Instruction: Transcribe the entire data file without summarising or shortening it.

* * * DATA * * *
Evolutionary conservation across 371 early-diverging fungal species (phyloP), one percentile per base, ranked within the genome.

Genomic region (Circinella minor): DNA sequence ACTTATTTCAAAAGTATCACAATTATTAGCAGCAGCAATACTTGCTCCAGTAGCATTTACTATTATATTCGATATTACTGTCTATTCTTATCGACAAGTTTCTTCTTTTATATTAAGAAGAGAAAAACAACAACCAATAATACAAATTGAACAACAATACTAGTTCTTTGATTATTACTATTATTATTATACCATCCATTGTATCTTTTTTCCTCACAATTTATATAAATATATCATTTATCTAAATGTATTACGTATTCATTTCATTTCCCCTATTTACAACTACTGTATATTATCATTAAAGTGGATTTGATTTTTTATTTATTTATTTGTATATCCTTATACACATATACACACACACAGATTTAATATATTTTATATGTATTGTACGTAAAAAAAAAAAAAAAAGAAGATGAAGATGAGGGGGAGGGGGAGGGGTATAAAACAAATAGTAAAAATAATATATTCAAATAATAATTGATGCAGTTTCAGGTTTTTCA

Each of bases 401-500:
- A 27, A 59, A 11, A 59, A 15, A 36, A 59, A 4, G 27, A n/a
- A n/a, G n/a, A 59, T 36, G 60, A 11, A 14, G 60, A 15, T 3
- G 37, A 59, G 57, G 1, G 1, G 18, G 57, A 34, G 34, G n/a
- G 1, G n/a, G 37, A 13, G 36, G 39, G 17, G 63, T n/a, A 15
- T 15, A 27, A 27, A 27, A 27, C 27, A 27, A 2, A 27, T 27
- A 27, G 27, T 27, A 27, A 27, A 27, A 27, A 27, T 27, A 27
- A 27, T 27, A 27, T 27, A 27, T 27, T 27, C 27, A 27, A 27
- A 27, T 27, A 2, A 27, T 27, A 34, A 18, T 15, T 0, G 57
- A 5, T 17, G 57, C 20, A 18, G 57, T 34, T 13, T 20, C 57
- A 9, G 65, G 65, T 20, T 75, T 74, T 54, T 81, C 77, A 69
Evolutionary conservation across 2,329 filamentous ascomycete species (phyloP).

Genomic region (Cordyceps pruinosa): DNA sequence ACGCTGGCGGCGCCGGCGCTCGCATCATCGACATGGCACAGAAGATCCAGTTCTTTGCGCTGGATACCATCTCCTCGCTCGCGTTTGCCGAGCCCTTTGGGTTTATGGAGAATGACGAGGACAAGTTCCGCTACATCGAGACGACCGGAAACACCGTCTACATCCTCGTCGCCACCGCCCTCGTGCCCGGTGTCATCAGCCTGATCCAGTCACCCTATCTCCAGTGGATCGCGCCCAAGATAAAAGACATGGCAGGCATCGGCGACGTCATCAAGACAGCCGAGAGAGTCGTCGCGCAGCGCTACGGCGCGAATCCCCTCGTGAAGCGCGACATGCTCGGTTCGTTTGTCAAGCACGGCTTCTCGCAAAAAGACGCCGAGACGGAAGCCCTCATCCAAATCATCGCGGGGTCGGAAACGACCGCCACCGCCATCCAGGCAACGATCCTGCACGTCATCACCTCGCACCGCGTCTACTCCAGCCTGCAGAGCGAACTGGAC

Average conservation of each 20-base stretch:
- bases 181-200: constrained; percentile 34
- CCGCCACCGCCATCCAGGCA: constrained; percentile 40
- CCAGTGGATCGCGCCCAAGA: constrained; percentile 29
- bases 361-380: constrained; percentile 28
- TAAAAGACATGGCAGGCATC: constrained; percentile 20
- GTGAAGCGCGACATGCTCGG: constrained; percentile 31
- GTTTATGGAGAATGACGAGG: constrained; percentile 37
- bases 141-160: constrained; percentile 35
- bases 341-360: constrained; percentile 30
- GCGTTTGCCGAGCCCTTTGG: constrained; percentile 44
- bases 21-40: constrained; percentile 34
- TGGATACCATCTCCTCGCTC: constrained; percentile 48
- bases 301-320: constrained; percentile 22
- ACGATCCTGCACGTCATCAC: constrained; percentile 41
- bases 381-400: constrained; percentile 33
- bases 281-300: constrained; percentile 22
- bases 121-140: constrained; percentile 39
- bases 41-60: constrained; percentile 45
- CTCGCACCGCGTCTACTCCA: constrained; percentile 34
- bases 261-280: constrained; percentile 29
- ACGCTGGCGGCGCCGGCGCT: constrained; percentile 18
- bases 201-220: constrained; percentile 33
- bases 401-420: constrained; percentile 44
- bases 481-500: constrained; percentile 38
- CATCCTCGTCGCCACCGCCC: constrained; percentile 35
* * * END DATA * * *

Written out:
Evolutionary conservation across 371 early-diverging fungal species (phyloP), one percentile per base, ranked within the genome.

Genomic region (Circinella minor): DNA sequence ACTTATTTCAAAAGTATCACAATTATTAGCAGCAGCAATACTTGCTCCAGTAGCATTTACTATTATATTCGATATTACTGTCTATTCTTATCGACAAGTTTCTTCTTTTATATTAAGAAGAGAAAAACAACAACCAATAATACAAATTGAACAACAATACTAGTTCTTTGATTATTACTATTATTATTATACCATCCATTGTATCTTTTTTCCTCACAATTTATATAAATATATCATTTATCTAAATGTATTACGTATTCATTTCATTTCCCCTATTTACAACTACTGTATATTATCATTAAAGTGGATTTGATTTTTTATTTATTTATTTGTATATCCTTATACACATATACACACACACAGATTTAATATATTTTATATGTATTGTACGTAAAAAAAAAAAAAAAAGAAGATGAAGATGAGGGGGAGGGGGAGGGGTATAAAACAAATAGTAAAAATAATATATTCAAATAATAATTGATGCAGTTTCAGGTTTTTCA

Each of bases 401-500:
- A 27, A 59, A 11, A 59, A 15, A 36, A 59, A 4, G 27, A n/a
- A n/a, G n/a, A 59, T 36, G 60, A 11, A 14, G 60, A 15, T 3
- G 37, A 59, G 57, G 1, G 1, G 18, G 57, A 34, G 34, G n/a
- G 1, G n/a, G 37, A 13, G 36, G 39, G 17, G 63, T n/a, A 15
- T 15, A 27, A 27, A 27, A 27, C 27, A 27, A 2, A 27, T 27
- A 27, G 27, T 27, A 27, A 27, A 27, A 27, A 27, T 27, A 27
- A 27, T 27, A 27, T 27, A 27, T 27, T 27, C 27, A 27, A 27
- A 27, T 27, A 2, A 27, T 27, A 34, A 18, T 15, T 0, G 57
- A 5, T 17, G 57, C 20, A 18, G 57, T 34, T 13, T 20, C 57
- A 9, G 65, G 65, T 20, T 75, T 74, T 54, T 81, C 77, A 69
Evolutionary conservation across 2,329 filamentous ascomycete species (phyloP).

Genomic region (Cordyceps pruinosa): DNA sequence ACGCTGGCGGCGCCGGCGCTCGCATCATCGACATGGCACAGAAGATCCAGTTCTTTGCGCTGGATACCATCTCCTCGCTCGCGTTTGCCGAGCCCTTTGGGTTTATGGAGAATGACGAGGACAAGTTCCGCTACATCGAGACGACCGGAAACACCGTCTACATCCTCGTCGCCACCGCCCTCGTGCCCGGTGTCATCAGCCTGATCCAGTCACCCTATCTCCAGTGGATCGCGCCCAAGATAAAAGACATGGCAGGCATCGGCGACGTCATCAAGACAGCCGAGAGAGTCGTCGCGCAGCGCTACGGCGCGAATCCCCTCGTGAAGCGCGACATGCTCGGTTCGTTTGTCAAGCACGGCTTCTCGCAAAAAGACGCCGAGACGGAAGCCCTCATCCAAATCATCGCGGGGTCGGAAACGACCGCCACCGCCATCCAGGCAACGATCCTGCACGTCATCACCTCGCACCGCGTCTACTCCAGCCTGCAGAGCGAACTGGAC

Average conservation of each 20-base stretch:
- bases 181-200: constrained; percentile 34
- CCGCCACCGCCATCCAGGCA: constrained; percentile 40
- CCAGTGGATCGCGCCCAAGA: constrained; percentile 29
- bases 361-380: constrained; percentile 28
- TAAAAGACATGGCAGGCATC: constrained; percentile 20
- GTGAAGCGCGACATGCTCGG: constrained; percentile 31
- GTTTATGGAGAATGACGAGG: constrained; percentile 37
- bases 141-160: constrained; percentile 35
- bases 341-360: constrained; percentile 30
- GCGTTTGCCGAGCCCTTTGG: constrained; percentile 44
- bases 21-40: constrained; percentile 34
- TGGATACCATCTCCTCGCTC: constrained; percentile 48
- bases 301-320: constrained; percentile 22
- ACGATCCTGCACGTCATCAC: constrained; percentile 41
- bases 381-400: constrained; percentile 33
- bases 281-300: constrained; percentile 22
- bases 121-140: constrained; percentile 39
- bases 41-60: constrained; percentile 45
- CTCGCACCGCGTCTACTCCA: constrained; percentile 34
- bases 261-280: constrained; percentile 29
- ACGCTGGCGGCGCCGGCGCT: constrained; percentile 18
- bases 201-220: constrained; percentile 33
- bases 401-420: constrained; percentile 44
- bases 481-500: constrained; percentile 38
- CATCCTCGTCGCCACCGCCC: constrained; percentile 35